We’re in Chicago and Tramarion Jackson is getting ready for the Heritage Bowl. There is not another middle schooler who knows more about black heritage than Tramarion. He’s got a shelf full of trophies to prove it. He’s the kind of boy that makes his single mother, Sabrina, proud. He’s on his way to the big day, looking to capture another trophy and be on TV to boot. He and his mom are running late but he still wants to ride with the rest of team. What could go wrong?
He wins the Heritage Bowl but in a dark parking lot after a celebratory dinner with the team, the coach locks his keys in the van. While he’s trying to break back in, someone calls the cops. We know how this part of the story goes. The white cop accidentally shoots the black boy.
Sabrina is robbed of the single most important thing in her life.
There is enough in this opening act for a dozen essential and complicated dramas. What’s perplexing is where the play goes next.
In flashback, we discover that Tramarion was working with a buddy on a comic book. They are fully steeped in the whole comic book world debating their favorite non-super-hero heroes. Does Iron Man count? Or is his super brain his super power? Their hero? The Masai Warrior Angel.
So jump forward, Sabrina - consumed by grief, devastated by the media coverage twisting her son’s narrative - has a magical realism breakthrough and enters the world of her son’s comic.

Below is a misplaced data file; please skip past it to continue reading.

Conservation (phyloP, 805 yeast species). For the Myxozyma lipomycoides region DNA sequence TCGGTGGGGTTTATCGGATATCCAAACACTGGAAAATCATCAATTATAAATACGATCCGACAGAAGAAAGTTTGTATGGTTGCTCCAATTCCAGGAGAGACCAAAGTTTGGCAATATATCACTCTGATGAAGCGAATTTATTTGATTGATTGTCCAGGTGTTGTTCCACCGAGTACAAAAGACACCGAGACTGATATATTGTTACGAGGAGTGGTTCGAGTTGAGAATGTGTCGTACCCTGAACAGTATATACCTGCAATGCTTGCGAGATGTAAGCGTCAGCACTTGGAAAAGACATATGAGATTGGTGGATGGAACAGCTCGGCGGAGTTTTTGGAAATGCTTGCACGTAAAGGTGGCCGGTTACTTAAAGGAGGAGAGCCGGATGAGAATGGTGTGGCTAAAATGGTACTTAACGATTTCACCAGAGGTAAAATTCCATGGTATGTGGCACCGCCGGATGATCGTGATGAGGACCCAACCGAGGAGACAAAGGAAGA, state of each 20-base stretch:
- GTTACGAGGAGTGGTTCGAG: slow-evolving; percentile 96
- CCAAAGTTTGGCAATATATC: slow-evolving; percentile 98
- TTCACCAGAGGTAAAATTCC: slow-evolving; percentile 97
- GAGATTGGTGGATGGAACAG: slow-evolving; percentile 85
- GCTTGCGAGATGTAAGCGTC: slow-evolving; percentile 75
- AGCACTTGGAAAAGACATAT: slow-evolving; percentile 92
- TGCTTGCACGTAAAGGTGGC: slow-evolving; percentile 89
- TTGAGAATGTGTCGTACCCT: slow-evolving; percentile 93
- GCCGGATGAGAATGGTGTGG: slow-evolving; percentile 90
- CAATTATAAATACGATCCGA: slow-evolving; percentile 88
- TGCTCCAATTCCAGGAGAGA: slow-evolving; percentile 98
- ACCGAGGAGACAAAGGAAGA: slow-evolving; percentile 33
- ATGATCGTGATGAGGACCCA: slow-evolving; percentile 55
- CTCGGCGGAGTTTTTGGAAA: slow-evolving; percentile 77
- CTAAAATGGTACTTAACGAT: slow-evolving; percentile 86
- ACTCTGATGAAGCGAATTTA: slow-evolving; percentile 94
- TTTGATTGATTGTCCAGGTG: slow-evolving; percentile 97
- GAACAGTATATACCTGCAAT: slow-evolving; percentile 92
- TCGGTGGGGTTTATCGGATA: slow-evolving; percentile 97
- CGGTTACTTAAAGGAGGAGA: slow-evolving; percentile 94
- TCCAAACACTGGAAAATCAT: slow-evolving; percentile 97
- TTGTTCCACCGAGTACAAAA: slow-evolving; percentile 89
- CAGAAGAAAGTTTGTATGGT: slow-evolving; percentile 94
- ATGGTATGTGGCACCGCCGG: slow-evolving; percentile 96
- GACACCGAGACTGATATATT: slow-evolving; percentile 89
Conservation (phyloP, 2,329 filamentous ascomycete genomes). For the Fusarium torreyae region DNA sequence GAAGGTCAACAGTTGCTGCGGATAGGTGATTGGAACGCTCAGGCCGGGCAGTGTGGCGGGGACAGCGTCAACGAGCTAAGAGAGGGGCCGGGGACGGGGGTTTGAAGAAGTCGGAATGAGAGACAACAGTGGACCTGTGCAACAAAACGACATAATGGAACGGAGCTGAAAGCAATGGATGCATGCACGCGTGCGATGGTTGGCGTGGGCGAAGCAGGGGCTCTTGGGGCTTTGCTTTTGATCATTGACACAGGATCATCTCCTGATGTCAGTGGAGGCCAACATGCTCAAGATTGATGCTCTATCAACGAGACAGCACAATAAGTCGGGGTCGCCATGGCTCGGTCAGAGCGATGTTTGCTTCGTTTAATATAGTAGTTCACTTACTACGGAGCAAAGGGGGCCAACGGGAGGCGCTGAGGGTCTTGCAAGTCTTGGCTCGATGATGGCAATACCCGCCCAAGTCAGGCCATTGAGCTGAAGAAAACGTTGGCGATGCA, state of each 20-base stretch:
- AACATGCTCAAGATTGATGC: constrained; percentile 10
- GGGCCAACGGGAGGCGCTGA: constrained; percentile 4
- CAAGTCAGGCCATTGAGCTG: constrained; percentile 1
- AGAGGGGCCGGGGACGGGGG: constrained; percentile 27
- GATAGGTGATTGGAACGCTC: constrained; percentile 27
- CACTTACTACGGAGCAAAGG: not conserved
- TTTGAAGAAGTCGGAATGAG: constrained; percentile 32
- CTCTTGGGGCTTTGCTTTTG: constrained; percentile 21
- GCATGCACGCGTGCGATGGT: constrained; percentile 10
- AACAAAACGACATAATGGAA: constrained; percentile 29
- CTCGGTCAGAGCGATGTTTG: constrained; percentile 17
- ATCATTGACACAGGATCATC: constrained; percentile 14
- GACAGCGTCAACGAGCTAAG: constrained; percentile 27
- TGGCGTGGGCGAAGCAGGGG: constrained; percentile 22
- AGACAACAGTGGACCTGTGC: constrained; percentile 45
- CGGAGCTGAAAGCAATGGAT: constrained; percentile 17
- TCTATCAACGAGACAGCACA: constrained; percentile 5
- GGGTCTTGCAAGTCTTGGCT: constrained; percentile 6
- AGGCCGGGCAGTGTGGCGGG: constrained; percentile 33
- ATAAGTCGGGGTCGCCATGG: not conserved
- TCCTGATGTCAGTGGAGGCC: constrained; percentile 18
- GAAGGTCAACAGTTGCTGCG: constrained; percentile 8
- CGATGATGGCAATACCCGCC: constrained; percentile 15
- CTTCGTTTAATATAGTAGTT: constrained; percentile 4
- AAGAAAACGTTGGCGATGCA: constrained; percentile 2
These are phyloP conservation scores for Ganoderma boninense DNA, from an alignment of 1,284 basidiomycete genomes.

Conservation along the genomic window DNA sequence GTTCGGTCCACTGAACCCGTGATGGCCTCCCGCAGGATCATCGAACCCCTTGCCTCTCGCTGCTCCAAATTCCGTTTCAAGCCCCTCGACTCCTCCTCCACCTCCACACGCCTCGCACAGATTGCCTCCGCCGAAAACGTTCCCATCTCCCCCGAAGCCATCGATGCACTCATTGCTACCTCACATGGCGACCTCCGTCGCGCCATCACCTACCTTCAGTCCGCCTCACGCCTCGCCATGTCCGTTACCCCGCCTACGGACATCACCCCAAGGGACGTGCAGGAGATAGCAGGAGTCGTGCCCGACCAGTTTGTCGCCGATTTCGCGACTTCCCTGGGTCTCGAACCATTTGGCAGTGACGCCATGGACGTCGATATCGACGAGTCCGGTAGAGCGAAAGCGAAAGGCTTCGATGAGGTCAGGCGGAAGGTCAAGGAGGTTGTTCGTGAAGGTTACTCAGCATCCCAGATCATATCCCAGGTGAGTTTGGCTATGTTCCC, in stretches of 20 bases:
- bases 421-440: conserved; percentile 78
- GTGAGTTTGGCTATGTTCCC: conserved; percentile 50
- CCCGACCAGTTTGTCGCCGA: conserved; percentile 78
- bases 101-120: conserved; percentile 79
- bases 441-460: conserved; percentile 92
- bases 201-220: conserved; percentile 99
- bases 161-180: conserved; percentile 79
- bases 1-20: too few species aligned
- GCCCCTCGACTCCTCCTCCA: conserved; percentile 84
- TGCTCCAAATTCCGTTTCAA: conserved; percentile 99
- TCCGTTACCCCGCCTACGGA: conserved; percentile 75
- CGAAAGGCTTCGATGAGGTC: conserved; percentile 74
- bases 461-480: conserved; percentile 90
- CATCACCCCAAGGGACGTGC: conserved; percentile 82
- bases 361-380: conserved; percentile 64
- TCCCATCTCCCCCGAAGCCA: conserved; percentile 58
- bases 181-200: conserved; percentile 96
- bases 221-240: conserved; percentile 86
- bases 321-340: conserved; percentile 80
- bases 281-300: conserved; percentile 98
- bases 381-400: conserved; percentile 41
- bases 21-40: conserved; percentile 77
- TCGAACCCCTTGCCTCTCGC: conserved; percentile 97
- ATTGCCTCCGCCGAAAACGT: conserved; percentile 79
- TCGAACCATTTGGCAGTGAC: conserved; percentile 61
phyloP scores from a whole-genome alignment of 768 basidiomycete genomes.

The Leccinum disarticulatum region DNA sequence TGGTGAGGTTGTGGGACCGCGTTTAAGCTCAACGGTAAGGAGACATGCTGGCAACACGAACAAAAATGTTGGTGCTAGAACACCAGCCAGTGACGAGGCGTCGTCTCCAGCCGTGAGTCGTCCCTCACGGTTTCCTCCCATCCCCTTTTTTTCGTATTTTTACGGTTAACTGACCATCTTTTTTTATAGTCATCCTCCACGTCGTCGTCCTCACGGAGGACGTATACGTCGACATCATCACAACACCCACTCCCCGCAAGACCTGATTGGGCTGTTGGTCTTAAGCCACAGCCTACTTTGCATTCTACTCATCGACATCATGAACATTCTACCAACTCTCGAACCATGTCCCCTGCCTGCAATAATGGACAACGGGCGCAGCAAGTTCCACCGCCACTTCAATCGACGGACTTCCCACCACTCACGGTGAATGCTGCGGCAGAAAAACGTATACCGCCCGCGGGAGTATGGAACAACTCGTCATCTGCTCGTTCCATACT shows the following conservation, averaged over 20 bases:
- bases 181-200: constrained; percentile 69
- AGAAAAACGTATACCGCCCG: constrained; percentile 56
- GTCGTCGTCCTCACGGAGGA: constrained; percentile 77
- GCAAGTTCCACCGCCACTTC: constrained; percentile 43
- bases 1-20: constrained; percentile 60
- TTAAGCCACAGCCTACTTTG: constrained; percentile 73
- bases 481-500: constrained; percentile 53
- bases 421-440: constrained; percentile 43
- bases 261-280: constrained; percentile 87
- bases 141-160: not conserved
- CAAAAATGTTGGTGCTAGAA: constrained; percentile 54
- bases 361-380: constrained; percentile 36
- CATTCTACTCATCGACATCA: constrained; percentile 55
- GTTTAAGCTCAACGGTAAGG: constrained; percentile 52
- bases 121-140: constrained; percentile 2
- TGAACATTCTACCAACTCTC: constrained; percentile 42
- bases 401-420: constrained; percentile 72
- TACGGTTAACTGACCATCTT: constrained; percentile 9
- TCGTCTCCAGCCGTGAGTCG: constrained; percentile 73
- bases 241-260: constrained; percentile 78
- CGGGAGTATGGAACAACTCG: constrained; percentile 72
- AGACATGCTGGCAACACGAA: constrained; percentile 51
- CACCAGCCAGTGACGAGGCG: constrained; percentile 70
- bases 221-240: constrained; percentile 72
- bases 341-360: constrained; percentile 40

As the Masai Warrior Angel she goes on the gaming, wish fullfillment journey of levelling-up through boss battles with the bad guys. The final boss? The entity.
Okay, admittedly not where you might expect this drama to go (ignoring the title for a second) but who isn’t ready for a revenge fantasy of a black mother confronting the societal forces that stole her son?
Again, Ms. Craig-Galván’s play will surprise you.
Once we bend into the world of super heroes, it begins to connect to the broader societal forces. the first bad guys she confronts are the blood thirsty media embodied by two reporters, Lady Vulture and the Human Hyena In one of the play’s most startling scenes, a video montage from cable news is treated with a comic book filter: absurd comments about threat of Trayvon Martin’s hoodie feel painfully at home as the fodder for a super villain. From there we confront the white cop and it feels like we really are levelling up. I won’t give it all away but that entity, the final boss battle? It’s not the embodiment of racism.
It feels like at just the moments the play is going to confront the horrors it shys away and returns to the personal. Maybe in the end that’s all we can do … but it feels like we’re missing the real drama.
In the end, I’m not sure how to think about “Black Super Hero Magic Mama.” I have the hesitancy I would towards a grieving mother. In the face of an injustice so great, who am I to say what a mother or a play should or shouldn’t do?
“Black Super Hero Magic Mama” plays at the Geffen Playhouse in Westwood through April 14th.